Reverse epistemology

Anthony Appiah notes in The Ethics of Identity p. 86:

Many accomodationists are also concerned that courts often fail to respect religious beliefs – fail to respect what [Stephen] Carter terms the ‘alternative epistemology’ of the church. What we haven’t understood, we’re told, is that religion demands an ‘epistemology of its own’ – that it is ‘really an alien way of knowing the world – alien, at least, in a political and legal culture in which reason supposedly rules.’

There is a note on page 301:

In this spirit, Carter advises that ‘[g]iven its starting point and its methodology, creationism is as rational an explanation as any other.’ It runs into trouble only because its starting point and methodology ‘reflect an essential axiom – literal inerrancy – that is not widely shared. In this sense, the wrongness of creationism becomes a matter of power: yes, it is wrong because proved wrong, but it is proved wrong only in a particular epistemological universe.’

Yes; the right one. And creationism isn’t ‘proved’ wrong – but then Carter is a lawyer, not a biologist or a philosopher, and lawyers do talk about proof.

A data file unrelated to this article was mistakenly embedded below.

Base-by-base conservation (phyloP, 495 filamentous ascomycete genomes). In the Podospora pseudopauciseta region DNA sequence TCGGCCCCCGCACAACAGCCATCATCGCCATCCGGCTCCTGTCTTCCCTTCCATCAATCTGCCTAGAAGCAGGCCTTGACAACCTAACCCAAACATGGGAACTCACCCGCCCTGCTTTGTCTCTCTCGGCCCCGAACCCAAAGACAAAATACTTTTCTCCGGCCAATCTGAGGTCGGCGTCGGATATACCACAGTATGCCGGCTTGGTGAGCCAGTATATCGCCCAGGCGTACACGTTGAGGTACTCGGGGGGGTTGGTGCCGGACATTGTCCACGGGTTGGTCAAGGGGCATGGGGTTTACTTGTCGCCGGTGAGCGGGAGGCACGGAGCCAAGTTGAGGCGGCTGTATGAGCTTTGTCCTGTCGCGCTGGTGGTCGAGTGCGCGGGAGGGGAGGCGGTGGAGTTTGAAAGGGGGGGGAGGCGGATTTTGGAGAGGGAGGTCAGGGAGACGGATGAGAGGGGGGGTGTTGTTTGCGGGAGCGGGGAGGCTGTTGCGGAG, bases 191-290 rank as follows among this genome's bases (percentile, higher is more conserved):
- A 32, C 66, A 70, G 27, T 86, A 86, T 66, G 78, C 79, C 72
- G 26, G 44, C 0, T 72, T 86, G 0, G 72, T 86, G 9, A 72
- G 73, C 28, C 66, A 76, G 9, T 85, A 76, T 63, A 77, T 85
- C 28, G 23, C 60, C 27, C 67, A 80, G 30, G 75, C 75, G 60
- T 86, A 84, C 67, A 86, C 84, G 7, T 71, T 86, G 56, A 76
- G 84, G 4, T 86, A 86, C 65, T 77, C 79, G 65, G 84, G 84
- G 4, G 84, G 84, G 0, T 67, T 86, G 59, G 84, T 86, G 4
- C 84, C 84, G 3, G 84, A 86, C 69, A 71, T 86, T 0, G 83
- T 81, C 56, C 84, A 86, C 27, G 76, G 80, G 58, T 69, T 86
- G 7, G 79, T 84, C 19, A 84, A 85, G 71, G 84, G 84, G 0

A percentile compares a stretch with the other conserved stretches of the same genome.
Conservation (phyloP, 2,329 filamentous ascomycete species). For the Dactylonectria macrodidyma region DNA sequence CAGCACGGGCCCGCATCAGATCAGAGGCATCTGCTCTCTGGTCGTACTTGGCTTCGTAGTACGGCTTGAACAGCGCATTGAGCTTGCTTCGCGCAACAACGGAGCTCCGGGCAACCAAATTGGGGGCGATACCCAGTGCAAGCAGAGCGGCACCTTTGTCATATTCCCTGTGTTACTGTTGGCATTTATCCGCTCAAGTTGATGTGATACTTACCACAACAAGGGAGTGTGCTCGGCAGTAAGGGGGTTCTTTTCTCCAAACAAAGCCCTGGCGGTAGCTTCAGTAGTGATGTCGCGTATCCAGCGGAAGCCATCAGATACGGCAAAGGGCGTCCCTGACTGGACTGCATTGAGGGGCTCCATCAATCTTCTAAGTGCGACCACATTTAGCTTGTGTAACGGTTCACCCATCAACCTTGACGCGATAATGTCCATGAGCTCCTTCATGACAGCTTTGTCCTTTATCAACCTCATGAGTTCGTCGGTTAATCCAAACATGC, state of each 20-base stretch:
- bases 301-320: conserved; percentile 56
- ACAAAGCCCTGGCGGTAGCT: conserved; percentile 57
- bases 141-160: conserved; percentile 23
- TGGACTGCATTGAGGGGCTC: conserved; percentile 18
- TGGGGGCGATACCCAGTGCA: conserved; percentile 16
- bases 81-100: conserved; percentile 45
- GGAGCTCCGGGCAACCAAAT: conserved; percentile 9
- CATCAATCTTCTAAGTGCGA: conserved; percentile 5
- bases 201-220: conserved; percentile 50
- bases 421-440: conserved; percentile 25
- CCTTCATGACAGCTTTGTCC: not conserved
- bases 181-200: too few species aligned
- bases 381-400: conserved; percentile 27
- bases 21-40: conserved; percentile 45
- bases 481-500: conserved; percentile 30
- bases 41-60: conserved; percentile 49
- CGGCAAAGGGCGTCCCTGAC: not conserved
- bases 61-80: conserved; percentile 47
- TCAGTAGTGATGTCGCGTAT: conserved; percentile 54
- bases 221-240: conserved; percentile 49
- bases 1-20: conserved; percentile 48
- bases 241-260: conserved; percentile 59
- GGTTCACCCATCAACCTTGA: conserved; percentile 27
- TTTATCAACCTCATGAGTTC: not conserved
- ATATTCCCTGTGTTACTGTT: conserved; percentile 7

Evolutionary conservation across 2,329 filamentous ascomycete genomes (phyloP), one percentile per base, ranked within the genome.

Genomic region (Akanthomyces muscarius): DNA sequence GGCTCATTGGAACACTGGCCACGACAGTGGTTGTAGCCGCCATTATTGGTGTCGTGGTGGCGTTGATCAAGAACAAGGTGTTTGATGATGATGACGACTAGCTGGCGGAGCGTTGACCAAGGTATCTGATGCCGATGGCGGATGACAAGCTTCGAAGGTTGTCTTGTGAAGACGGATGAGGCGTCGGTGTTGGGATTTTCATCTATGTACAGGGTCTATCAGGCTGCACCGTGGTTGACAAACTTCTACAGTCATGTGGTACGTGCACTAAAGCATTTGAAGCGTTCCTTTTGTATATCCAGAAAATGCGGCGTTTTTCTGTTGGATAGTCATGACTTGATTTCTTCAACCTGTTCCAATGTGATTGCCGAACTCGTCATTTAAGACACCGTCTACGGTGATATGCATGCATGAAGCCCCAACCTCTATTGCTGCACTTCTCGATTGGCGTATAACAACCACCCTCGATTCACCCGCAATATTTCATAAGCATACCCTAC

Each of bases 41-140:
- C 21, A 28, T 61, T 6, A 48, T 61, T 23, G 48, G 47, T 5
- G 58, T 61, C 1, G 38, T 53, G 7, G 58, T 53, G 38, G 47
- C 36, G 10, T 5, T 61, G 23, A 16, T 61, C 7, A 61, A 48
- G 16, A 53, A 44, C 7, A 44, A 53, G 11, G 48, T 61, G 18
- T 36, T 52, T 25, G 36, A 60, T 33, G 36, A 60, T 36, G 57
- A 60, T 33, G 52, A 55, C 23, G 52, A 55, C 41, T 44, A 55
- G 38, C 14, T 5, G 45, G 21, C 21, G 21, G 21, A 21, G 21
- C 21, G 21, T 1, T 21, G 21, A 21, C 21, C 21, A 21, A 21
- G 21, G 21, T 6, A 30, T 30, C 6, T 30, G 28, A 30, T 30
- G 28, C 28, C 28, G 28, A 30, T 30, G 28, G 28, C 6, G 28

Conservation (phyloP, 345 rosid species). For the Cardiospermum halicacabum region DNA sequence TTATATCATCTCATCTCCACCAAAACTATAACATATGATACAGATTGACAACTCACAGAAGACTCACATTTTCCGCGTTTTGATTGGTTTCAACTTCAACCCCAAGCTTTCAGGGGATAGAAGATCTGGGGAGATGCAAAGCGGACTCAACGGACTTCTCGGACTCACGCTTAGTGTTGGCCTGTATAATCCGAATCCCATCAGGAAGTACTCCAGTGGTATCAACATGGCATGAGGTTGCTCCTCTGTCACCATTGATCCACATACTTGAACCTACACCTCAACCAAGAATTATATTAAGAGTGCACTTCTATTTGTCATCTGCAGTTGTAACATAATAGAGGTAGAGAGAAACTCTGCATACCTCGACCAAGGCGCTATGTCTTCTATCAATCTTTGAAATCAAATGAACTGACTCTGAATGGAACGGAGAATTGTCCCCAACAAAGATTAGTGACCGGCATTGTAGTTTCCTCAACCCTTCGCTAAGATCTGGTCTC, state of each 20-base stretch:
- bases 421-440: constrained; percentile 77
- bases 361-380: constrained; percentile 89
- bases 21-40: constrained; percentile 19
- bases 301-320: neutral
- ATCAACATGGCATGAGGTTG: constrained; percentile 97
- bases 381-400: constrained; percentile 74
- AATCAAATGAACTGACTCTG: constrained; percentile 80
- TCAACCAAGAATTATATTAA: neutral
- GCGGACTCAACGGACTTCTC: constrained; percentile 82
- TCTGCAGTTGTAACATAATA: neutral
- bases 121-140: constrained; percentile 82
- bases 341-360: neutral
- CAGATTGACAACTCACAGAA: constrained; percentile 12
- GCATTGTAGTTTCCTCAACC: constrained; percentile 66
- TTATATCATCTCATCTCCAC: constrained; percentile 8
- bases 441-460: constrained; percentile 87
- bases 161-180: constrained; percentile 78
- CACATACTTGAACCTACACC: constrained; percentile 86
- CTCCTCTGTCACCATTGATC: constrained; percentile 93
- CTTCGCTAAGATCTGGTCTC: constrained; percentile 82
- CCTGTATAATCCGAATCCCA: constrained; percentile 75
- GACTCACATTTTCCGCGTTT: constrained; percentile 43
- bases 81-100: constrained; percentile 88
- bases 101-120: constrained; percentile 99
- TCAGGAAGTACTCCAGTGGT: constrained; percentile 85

[A]t the end of the day, Carter suggests, only might makes right: ‘We win because you lose. We have the power and you don’t. On such distinctions, all too often, is the modern notion of truth premised.’

Appiah wryly expresses doubt that fundamentalist will be grateful for Carter’s ‘stout defense of their rationality,’ because it sounds too dang much like that pesky relativism stuff.

One cannot take another person’s view seriously as a competitor for the truth about the one world we all share by allowing that it is proceeding by a different epistemology. For that puts aside the question whether it is a sound epistemology, a good way of getting at the truth.

Yeah. And it isn’t. Starting from literal inerrancy isn’t a good way of getting at the truth. It’s quite a bad way, as a matter of fact.

‘Alternative epistemology’ forsooth. Reformed, alternative, different – new, improved, diverse, multicultural, sympathetic, postcolonialist – give it up. Adjectival epistemology just isn’t the way to go.

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